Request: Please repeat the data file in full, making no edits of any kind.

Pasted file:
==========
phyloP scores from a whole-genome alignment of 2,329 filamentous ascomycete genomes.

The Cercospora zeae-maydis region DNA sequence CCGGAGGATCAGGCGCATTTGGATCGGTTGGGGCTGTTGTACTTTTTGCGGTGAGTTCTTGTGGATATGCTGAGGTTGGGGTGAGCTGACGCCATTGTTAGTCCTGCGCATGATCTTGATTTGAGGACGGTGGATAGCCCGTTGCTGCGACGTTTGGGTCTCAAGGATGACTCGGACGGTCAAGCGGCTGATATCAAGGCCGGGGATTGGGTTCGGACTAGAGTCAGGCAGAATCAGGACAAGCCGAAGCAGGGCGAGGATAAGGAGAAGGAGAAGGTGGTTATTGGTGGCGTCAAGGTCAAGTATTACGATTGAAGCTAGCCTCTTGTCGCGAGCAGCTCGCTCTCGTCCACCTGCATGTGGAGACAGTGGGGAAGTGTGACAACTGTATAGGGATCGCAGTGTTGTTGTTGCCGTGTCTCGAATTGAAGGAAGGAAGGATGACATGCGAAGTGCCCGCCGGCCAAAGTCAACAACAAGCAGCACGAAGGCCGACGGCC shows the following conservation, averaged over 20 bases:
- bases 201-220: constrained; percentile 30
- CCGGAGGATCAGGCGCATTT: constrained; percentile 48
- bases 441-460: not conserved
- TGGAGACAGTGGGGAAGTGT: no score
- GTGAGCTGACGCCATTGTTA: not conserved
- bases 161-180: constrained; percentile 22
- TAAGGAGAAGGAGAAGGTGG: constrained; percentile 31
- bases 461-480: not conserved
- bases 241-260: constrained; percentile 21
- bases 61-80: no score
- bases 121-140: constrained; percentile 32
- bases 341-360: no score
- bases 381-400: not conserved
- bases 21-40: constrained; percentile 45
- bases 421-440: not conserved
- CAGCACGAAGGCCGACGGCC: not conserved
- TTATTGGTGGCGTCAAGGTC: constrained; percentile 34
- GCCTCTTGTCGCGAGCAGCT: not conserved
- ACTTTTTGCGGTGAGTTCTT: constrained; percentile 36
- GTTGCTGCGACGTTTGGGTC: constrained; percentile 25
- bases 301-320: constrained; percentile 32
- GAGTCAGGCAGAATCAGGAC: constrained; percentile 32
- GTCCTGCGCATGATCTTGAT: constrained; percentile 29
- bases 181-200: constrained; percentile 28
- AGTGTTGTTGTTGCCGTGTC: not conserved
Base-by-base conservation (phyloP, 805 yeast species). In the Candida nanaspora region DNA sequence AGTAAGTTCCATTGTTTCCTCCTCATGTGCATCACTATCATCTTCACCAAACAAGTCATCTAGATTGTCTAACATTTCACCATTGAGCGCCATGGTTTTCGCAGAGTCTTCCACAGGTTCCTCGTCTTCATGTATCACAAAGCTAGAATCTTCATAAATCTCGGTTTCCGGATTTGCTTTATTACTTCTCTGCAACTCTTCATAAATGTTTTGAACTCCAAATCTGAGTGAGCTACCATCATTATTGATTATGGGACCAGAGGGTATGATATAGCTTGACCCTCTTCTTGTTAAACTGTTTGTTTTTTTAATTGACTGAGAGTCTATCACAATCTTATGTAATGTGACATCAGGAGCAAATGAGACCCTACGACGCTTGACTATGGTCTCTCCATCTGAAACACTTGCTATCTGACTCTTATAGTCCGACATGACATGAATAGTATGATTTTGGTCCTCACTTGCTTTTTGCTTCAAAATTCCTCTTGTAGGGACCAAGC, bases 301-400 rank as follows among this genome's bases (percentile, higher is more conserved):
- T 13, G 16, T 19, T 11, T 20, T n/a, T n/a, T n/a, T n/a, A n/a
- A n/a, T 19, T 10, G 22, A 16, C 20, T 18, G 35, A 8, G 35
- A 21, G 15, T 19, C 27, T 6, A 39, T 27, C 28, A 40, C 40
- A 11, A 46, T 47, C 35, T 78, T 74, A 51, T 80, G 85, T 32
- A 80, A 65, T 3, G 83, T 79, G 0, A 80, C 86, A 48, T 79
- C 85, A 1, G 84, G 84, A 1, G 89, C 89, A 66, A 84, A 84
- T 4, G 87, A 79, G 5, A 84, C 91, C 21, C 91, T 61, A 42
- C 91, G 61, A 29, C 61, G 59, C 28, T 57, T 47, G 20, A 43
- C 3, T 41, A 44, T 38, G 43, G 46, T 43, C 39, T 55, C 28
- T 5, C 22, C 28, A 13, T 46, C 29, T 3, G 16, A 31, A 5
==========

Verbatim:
phyloP scores from a whole-genome alignment of 2,329 filamentous ascomycete genomes.

The Cercospora zeae-maydis region DNA sequence CCGGAGGATCAGGCGCATTTGGATCGGTTGGGGCTGTTGTACTTTTTGCGGTGAGTTCTTGTGGATATGCTGAGGTTGGGGTGAGCTGACGCCATTGTTAGTCCTGCGCATGATCTTGATTTGAGGACGGTGGATAGCCCGTTGCTGCGACGTTTGGGTCTCAAGGATGACTCGGACGGTCAAGCGGCTGATATCAAGGCCGGGGATTGGGTTCGGACTAGAGTCAGGCAGAATCAGGACAAGCCGAAGCAGGGCGAGGATAAGGAGAAGGAGAAGGTGGTTATTGGTGGCGTCAAGGTCAAGTATTACGATTGAAGCTAGCCTCTTGTCGCGAGCAGCTCGCTCTCGTCCACCTGCATGTGGAGACAGTGGGGAAGTGTGACAACTGTATAGGGATCGCAGTGTTGTTGTTGCCGTGTCTCGAATTGAAGGAAGGAAGGATGACATGCGAAGTGCCCGCCGGCCAAAGTCAACAACAAGCAGCACGAAGGCCGACGGCC shows the following conservation, averaged over 20 bases:
- bases 201-220: constrained; percentile 30
- CCGGAGGATCAGGCGCATTT: constrained; percentile 48
- bases 441-460: not conserved
- TGGAGACAGTGGGGAAGTGT: no score
- GTGAGCTGACGCCATTGTTA: not conserved
- bases 161-180: constrained; percentile 22
- TAAGGAGAAGGAGAAGGTGG: constrained; percentile 31
- bases 461-480: not conserved
- bases 241-260: constrained; percentile 21
- bases 61-80: no score
- bases 121-140: constrained; percentile 32
- bases 341-360: no score
- bases 381-400: not conserved
- bases 21-40: constrained; percentile 45
- bases 421-440: not conserved
- CAGCACGAAGGCCGACGGCC: not conserved
- TTATTGGTGGCGTCAAGGTC: constrained; percentile 34
- GCCTCTTGTCGCGAGCAGCT: not conserved
- ACTTTTTGCGGTGAGTTCTT: constrained; percentile 36
- GTTGCTGCGACGTTTGGGTC: constrained; percentile 25
- bases 301-320: constrained; percentile 32
- GAGTCAGGCAGAATCAGGAC: constrained; percentile 32
- GTCCTGCGCATGATCTTGAT: constrained; percentile 29
- bases 181-200: constrained; percentile 28
- AGTGTTGTTGTTGCCGTGTC: not conserved
Base-by-base conservation (phyloP, 805 yeast species). In the Candida nanaspora region DNA sequence AGTAAGTTCCATTGTTTCCTCCTCATGTGCATCACTATCATCTTCACCAAACAAGTCATCTAGATTGTCTAACATTTCACCATTGAGCGCCATGGTTTTCGCAGAGTCTTCCACAGGTTCCTCGTCTTCATGTATCACAAAGCTAGAATCTTCATAAATCTCGGTTTCCGGATTTGCTTTATTACTTCTCTGCAACTCTTCATAAATGTTTTGAACTCCAAATCTGAGTGAGCTACCATCATTATTGATTATGGGACCAGAGGGTATGATATAGCTTGACCCTCTTCTTGTTAAACTGTTTGTTTTTTTAATTGACTGAGAGTCTATCACAATCTTATGTAATGTGACATCAGGAGCAAATGAGACCCTACGACGCTTGACTATGGTCTCTCCATCTGAAACACTTGCTATCTGACTCTTATAGTCCGACATGACATGAATAGTATGATTTTGGTCCTCACTTGCTTTTTGCTTCAAAATTCCTCTTGTAGGGACCAAGC, bases 301-400 rank as follows among this genome's bases (percentile, higher is more conserved):
- T 13, G 16, T 19, T 11, T 20, T n/a, T n/a, T n/a, T n/a, A n/a
- A n/a, T 19, T 10, G 22, A 16, C 20, T 18, G 35, A 8, G 35
- A 21, G 15, T 19, C 27, T 6, A 39, T 27, C 28, A 40, C 40
- A 11, A 46, T 47, C 35, T 78, T 74, A 51, T 80, G 85, T 32
- A 80, A 65, T 3, G 83, T 79, G 0, A 80, C 86, A 48, T 79
- C 85, A 1, G 84, G 84, A 1, G 89, C 89, A 66, A 84, A 84
- T 4, G 87, A 79, G 5, A 84, C 91, C 21, C 91, T 61, A 42
- C 91, G 61, A 29, C 61, G 59, C 28, T 57, T 47, G 20, A 43
- C 3, T 41, A 44, T 38, G 43, G 46, T 43, C 39, T 55, C 28
- T 5, C 22, C 28, A 13, T 46, C 29, T 3, G 16, A 31, A 5